LOVE IS A MANY CENSORED THING

My brain was my most superlative organ, up until I fell in love the first time. I was thirteen. Not a single force on earth could stop my trembling body. I had to suffer through the entire school year before seeing this guy at my grandparent’s cottage every summer. He and his cousins occupied two cabins across the lake. You sure learn to swim in a hurry when there’s a cute bushy blonde on the other side you want to manhandle. I was either going to swim across for some great kisses, or I was going to die trying. I made that decision in fifteen feet of lake water, and have survived to tell about it.

Recently I ran across a stack of love letters from my first crush. I probably should have sued him for fraud after he told me he would love me forever and went on to marry another woman. Love seemed so eternal at the time. One year my siblings and I contracted the mumps and measles and I sat lakeside staring at his cabin. I could only see him from a distance and it was pure agony. The next year we were like animals in heat. I had practically planned our futures together, although our unworldly and callow innocence kept us from even touching each other. That Christmas, I was hoping that my true love would send me that golden ring. When I didn’t get one in the mail, my heart continued to beat despite the imaginary knife that was wedged inside it. Even though I would have liked a sleepover with this friend every single night of the week, I wasn’t exactly ready to be tied down to holy wedlock at fourteen. Not when there were men who make one common mistake when they get married. They stop playing and flirting with their wives. In all fairness, women choose chocolate over their mates every day.

The year after our viral diseases, I was a little older but not that much wiser when I was willing to pick out plate patterns after playing spin-the-bottle in his barn…as if a kiss solidified our relationship. There were about eight of us twirling the empty glass decanter along with my boyfriend’s wily wise guy of a cousin, who also had a hopeless crush on me. He thought it was love at first sight. I didn’t think it was love at tenth sight. I suspected he came from the Garden of Eden where strutting around in a bulging bathing suit slash loincloth was customary. There is no substitute for flimsy nylon, except for maybe heavy duty canvas that would completely cover his cullions. It would be a trusted favorite among girls who don’t want to see a boy’s package.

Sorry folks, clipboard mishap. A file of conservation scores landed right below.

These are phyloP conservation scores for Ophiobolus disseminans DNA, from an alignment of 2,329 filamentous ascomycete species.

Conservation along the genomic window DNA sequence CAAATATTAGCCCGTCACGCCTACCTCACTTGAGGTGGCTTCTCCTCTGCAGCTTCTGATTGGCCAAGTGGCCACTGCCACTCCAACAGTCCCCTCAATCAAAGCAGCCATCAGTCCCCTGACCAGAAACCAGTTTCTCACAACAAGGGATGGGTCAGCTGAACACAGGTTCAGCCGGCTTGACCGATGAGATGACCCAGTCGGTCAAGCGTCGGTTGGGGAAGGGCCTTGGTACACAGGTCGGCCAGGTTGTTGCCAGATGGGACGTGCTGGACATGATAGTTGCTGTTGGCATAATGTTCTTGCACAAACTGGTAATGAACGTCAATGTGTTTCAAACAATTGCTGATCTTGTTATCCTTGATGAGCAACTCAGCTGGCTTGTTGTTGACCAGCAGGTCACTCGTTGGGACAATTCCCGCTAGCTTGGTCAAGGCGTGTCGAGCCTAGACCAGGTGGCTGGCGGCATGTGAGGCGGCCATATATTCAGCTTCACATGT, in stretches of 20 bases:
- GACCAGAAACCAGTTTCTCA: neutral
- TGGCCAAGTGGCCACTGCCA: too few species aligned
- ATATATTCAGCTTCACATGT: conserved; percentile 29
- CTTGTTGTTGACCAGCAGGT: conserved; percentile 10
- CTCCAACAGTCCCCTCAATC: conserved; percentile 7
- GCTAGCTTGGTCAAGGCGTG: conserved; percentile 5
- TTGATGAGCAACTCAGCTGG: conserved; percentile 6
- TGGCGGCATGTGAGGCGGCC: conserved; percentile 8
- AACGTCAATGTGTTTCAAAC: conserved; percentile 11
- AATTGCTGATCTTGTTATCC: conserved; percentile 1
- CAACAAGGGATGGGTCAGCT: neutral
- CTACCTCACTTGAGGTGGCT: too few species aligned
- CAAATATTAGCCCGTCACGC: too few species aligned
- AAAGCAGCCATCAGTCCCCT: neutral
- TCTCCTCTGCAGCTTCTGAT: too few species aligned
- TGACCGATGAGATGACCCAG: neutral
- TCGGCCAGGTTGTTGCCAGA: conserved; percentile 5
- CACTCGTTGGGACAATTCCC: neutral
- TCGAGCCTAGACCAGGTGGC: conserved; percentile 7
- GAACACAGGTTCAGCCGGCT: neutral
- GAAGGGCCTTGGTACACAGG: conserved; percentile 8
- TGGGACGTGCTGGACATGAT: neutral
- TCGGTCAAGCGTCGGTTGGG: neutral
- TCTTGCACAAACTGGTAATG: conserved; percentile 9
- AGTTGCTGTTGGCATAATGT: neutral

I was hesitant in playing the bottle game since he tried directing the thing straight at me. I refused to kiss him because after that, he would have wanted to play naked Twister. I had a very hard time liking the brown eyed boy who kept saying, “Just digest those butterflies baby.” It was possible that he was just missing some nutrient-rich foods in his diet that would make him less of a scoundrel such as Choline, for normal brain development. I wasn’t sure. All I knew was that my tingles were reserved for his captivating cousin.

But the stalker wouldn’t go away. I would get up in the morning and stroll outside where he would be hiding around every corner. He caught me very serenely walking through lofty pine trees and came up behind me remarking, “You seem so unhappy. I’m here to change that.” A babe in the woods is susceptible to wolves and restless boys on the make. Despite all my unembellished appeals for solitude, he couldn’t help himself on another occasion when we got ice cream cones. He commented, “It must be love if your ice cream melted.” I would have preferred that my boyfriend treated me like some majestic endangered species. Not this guy. I wanted so badly to tell my shrewd pursuant, “Meet me back in these deep dark woods at midnight.” I would have shown up fully costumed in Reaper gear, ready for a castration.

After summer vacations, I went home and looked every day for the mailman to come, waiting for those love letters from my crush. One day I opened a note that read, “I miss you. Probably not near as much as you miss me, but I’m an awesome catch.” It was from the boy I despised. Every summer I would see him again and he gave me several more good reasons not to date him. He could make me cringe. He could pump blood faster than he could pump gas. His could create tidal waves when I was trying to sunbathe quietly on a floating raft. I wanted a love like Napoleon and Josephine, Richard and Liz, Morticia and Gomez, Romeo and Juliet. But I also wanted a relationship that would last longer than five days. And I surely wouldn’t commit to mutual suicide.

Years later, I was curious to know if I would be attracted to that loathsome lad at the cottage and choose him instead over my crush. Doting can go a long way. Maybe I should have accepted his fourteen marriage proposals. I went on to marry as well, but found matrimony to be very complex and psychological. One mate ends up logical, and the other a bit psycho. In my case, don’t ask me who was who.

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